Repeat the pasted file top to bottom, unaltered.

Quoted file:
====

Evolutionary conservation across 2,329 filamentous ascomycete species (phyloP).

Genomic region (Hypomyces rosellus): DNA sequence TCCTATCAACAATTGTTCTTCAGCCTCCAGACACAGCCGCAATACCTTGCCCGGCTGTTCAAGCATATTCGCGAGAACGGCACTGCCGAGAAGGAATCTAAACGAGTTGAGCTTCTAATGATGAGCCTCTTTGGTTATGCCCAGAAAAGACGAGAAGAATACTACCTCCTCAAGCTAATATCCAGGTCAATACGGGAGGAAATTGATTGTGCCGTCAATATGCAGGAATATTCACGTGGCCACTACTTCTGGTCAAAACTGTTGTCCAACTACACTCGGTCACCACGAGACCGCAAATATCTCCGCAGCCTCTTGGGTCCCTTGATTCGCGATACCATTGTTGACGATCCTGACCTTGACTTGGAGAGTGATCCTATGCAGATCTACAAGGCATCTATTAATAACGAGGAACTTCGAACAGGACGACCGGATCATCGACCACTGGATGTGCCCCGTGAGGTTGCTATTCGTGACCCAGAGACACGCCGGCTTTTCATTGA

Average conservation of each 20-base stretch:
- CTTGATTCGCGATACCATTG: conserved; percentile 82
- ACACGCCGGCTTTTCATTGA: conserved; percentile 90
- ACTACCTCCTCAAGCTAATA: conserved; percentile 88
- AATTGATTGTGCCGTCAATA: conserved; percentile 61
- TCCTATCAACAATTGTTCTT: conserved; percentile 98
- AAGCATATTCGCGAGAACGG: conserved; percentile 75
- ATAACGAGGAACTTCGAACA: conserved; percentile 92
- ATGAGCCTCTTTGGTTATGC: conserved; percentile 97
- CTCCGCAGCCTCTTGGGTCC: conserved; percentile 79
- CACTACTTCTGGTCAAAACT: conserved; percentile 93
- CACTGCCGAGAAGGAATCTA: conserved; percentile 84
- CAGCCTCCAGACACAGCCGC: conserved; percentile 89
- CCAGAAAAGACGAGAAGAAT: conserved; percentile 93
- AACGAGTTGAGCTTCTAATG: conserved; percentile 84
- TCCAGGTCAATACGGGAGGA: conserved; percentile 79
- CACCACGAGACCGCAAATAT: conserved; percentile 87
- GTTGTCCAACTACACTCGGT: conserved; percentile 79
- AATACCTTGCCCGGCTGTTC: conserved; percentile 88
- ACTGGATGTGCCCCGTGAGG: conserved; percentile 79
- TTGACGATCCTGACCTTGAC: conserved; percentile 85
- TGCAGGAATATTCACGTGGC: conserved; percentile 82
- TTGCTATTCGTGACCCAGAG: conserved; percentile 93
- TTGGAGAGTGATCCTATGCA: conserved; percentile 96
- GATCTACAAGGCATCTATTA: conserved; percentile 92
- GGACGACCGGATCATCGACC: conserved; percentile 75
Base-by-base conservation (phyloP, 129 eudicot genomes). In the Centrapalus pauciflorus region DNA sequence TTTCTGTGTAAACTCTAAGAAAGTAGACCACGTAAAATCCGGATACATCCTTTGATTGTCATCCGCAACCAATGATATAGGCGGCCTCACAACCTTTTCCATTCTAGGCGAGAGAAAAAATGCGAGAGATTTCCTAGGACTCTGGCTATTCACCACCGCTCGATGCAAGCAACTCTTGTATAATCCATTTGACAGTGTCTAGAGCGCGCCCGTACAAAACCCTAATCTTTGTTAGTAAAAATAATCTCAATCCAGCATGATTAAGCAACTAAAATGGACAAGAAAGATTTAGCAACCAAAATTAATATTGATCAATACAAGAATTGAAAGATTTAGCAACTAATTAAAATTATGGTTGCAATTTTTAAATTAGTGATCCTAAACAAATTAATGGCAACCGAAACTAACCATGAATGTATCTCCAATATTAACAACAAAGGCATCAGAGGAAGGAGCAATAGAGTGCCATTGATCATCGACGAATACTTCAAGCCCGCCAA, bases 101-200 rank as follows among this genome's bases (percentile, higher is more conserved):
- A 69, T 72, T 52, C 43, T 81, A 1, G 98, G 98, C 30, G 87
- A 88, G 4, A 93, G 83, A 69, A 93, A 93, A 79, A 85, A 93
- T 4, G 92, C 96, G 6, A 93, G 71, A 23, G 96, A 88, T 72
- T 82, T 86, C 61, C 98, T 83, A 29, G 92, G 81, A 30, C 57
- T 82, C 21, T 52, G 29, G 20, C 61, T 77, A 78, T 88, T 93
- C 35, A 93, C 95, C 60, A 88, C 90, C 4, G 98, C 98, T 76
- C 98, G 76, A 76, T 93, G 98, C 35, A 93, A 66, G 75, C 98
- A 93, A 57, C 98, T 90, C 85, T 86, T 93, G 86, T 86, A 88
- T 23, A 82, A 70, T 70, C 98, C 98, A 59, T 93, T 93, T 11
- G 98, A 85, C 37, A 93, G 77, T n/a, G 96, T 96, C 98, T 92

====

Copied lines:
Evolutionary conservation across 2,329 filamentous ascomycete species (phyloP).

Genomic region (Hypomyces rosellus): DNA sequence TCCTATCAACAATTGTTCTTCAGCCTCCAGACACAGCCGCAATACCTTGCCCGGCTGTTCAAGCATATTCGCGAGAACGGCACTGCCGAGAAGGAATCTAAACGAGTTGAGCTTCTAATGATGAGCCTCTTTGGTTATGCCCAGAAAAGACGAGAAGAATACTACCTCCTCAAGCTAATATCCAGGTCAATACGGGAGGAAATTGATTGTGCCGTCAATATGCAGGAATATTCACGTGGCCACTACTTCTGGTCAAAACTGTTGTCCAACTACACTCGGTCACCACGAGACCGCAAATATCTCCGCAGCCTCTTGGGTCCCTTGATTCGCGATACCATTGTTGACGATCCTGACCTTGACTTGGAGAGTGATCCTATGCAGATCTACAAGGCATCTATTAATAACGAGGAACTTCGAACAGGACGACCGGATCATCGACCACTGGATGTGCCCCGTGAGGTTGCTATTCGTGACCCAGAGACACGCCGGCTTTTCATTGA

Average conservation of each 20-base stretch:
- CTTGATTCGCGATACCATTG: conserved; percentile 82
- ACACGCCGGCTTTTCATTGA: conserved; percentile 90
- ACTACCTCCTCAAGCTAATA: conserved; percentile 88
- AATTGATTGTGCCGTCAATA: conserved; percentile 61
- TCCTATCAACAATTGTTCTT: conserved; percentile 98
- AAGCATATTCGCGAGAACGG: conserved; percentile 75
- ATAACGAGGAACTTCGAACA: conserved; percentile 92
- ATGAGCCTCTTTGGTTATGC: conserved; percentile 97
- CTCCGCAGCCTCTTGGGTCC: conserved; percentile 79
- CACTACTTCTGGTCAAAACT: conserved; percentile 93
- CACTGCCGAGAAGGAATCTA: conserved; percentile 84
- CAGCCTCCAGACACAGCCGC: conserved; percentile 89
- CCAGAAAAGACGAGAAGAAT: conserved; percentile 93
- AACGAGTTGAGCTTCTAATG: conserved; percentile 84
- TCCAGGTCAATACGGGAGGA: conserved; percentile 79
- CACCACGAGACCGCAAATAT: conserved; percentile 87
- GTTGTCCAACTACACTCGGT: conserved; percentile 79
- AATACCTTGCCCGGCTGTTC: conserved; percentile 88
- ACTGGATGTGCCCCGTGAGG: conserved; percentile 79
- TTGACGATCCTGACCTTGAC: conserved; percentile 85
- TGCAGGAATATTCACGTGGC: conserved; percentile 82
- TTGCTATTCGTGACCCAGAG: conserved; percentile 93
- TTGGAGAGTGATCCTATGCA: conserved; percentile 96
- GATCTACAAGGCATCTATTA: conserved; percentile 92
- GGACGACCGGATCATCGACC: conserved; percentile 75
Base-by-base conservation (phyloP, 129 eudicot genomes). In the Centrapalus pauciflorus region DNA sequence TTTCTGTGTAAACTCTAAGAAAGTAGACCACGTAAAATCCGGATACATCCTTTGATTGTCATCCGCAACCAATGATATAGGCGGCCTCACAACCTTTTCCATTCTAGGCGAGAGAAAAAATGCGAGAGATTTCCTAGGACTCTGGCTATTCACCACCGCTCGATGCAAGCAACTCTTGTATAATCCATTTGACAGTGTCTAGAGCGCGCCCGTACAAAACCCTAATCTTTGTTAGTAAAAATAATCTCAATCCAGCATGATTAAGCAACTAAAATGGACAAGAAAGATTTAGCAACCAAAATTAATATTGATCAATACAAGAATTGAAAGATTTAGCAACTAATTAAAATTATGGTTGCAATTTTTAAATTAGTGATCCTAAACAAATTAATGGCAACCGAAACTAACCATGAATGTATCTCCAATATTAACAACAAAGGCATCAGAGGAAGGAGCAATAGAGTGCCATTGATCATCGACGAATACTTCAAGCCCGCCAA, bases 101-200 rank as follows among this genome's bases (percentile, higher is more conserved):
- A 69, T 72, T 52, C 43, T 81, A 1, G 98, G 98, C 30, G 87
- A 88, G 4, A 93, G 83, A 69, A 93, A 93, A 79, A 85, A 93
- T 4, G 92, C 96, G 6, A 93, G 71, A 23, G 96, A 88, T 72
- T 82, T 86, C 61, C 98, T 83, A 29, G 92, G 81, A 30, C 57
- T 82, C 21, T 52, G 29, G 20, C 61, T 77, A 78, T 88, T 93
- C 35, A 93, C 95, C 60, A 88, C 90, C 4, G 98, C 98, T 76
- C 98, G 76, A 76, T 93, G 98, C 35, A 93, A 66, G 75, C 98
- A 93, A 57, C 98, T 90, C 85, T 86, T 93, G 86, T 86, A 88
- T 23, A 82, A 70, T 70, C 98, C 98, A 59, T 93, T 93, T 11
- G 98, A 85, C 37, A 93, G 77, T n/a, G 96, T 96, C 98, T 92